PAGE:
Maryland Democratic gubernatorial candidate Krishanti Vignarajah filed a legal action suit Friday seeking a decision on whether she's eligible to take part in the race.
Vignarajah, who has received questions surrounding her voter registration and residency status, filed her suit with the Anne Arundel County Circuit Court regarding her eligibility to run for governor.
To be eligible to run for governor, a person must be at least 30 years old and have been a Maryland resident and registered voter in this state for the five years immediately preceding the election, according to the State Board of Elections website.
The 38-year-old former State Department official, who worked with Secretary of State Hillary Clinton and later served as first lady Michelle Obama's policy director, voted in Washington, D.C., multiple times between 2010 and 2014. While critics assert her Maryland residency and voter status were terminated during this time, Vignarajah claims this does not invalidate her status in Maryland.
"As someone with as deep Maryland roots as any of the other candidates, it is disappointing that the governor's reelection campaign is already resorting to baseless attacks to try to keep me off the ballot," Vignarajah said in a news release.
Stella Rouse, director of the University of Maryland's Center for American Politics and Citizenship, a nonpartisan nonprofit that addresses issues in U.S. government, said claims like these are not unusual.
"Especially in a state like Maryland, where you have people who move out of the state and go to the district and move back, I think that is something that has been brought up as an issue before of people that have run, in terms of their residency," she said.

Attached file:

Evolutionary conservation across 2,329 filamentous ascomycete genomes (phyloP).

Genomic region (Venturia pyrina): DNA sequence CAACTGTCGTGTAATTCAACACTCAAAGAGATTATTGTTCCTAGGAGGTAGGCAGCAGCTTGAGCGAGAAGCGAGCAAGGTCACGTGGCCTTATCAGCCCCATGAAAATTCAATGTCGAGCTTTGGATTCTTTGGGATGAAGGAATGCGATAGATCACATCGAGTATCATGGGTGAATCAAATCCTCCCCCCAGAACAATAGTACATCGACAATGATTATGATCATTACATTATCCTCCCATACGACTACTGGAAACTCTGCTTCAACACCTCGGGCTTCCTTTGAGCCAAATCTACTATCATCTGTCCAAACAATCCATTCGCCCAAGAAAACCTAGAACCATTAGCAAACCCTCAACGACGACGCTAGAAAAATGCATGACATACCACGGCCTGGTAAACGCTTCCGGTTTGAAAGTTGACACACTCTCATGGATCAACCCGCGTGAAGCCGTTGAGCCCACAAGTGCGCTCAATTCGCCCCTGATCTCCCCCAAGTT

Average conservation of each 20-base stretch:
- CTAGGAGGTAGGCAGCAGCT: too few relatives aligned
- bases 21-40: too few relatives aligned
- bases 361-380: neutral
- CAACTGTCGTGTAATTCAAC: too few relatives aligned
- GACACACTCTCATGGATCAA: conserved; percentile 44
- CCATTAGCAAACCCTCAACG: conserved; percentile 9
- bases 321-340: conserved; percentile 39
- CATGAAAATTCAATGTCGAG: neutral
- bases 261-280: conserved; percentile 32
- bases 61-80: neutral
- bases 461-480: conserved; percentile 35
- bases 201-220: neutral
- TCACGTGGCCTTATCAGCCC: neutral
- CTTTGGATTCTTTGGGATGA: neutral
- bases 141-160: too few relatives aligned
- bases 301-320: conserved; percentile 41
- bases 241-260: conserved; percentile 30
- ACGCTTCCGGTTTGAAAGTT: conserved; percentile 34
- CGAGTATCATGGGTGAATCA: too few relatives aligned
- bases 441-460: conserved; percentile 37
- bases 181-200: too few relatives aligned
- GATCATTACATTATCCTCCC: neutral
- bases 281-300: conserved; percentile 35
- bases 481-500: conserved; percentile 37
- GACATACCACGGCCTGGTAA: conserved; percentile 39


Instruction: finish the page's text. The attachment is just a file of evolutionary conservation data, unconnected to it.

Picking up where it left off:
Vignarajah's voting status was temporarily changed to "inactive" during the five-year time period required to run for governor when she moved to D.C. While being a registered voter is a requirement for a gubernatorial run, the Maryland Constitution doesn't differentiate between "active" and "inactive" voters, according to the plea filed.
"Maryland's highest court has twice conclusively … [ruled] that the Maryland Constitution does not permit any distinction between 'active' and 'inactive' voters and that both must be treated as registered voters in Maryland," the plea reads.
A person like Vignarajah can only lose her original residence and gain a new one if she takes up a new "place of dwelling" with the intent to abandon her old home and make that her new one, the plea read.
"Based on that ruling, I would believe that the law is in her favor, and any judgment that would be rendered would be in her favor if they're following precedent," Rouse said. "Ultimately, I think it's not going to affect her candidacy."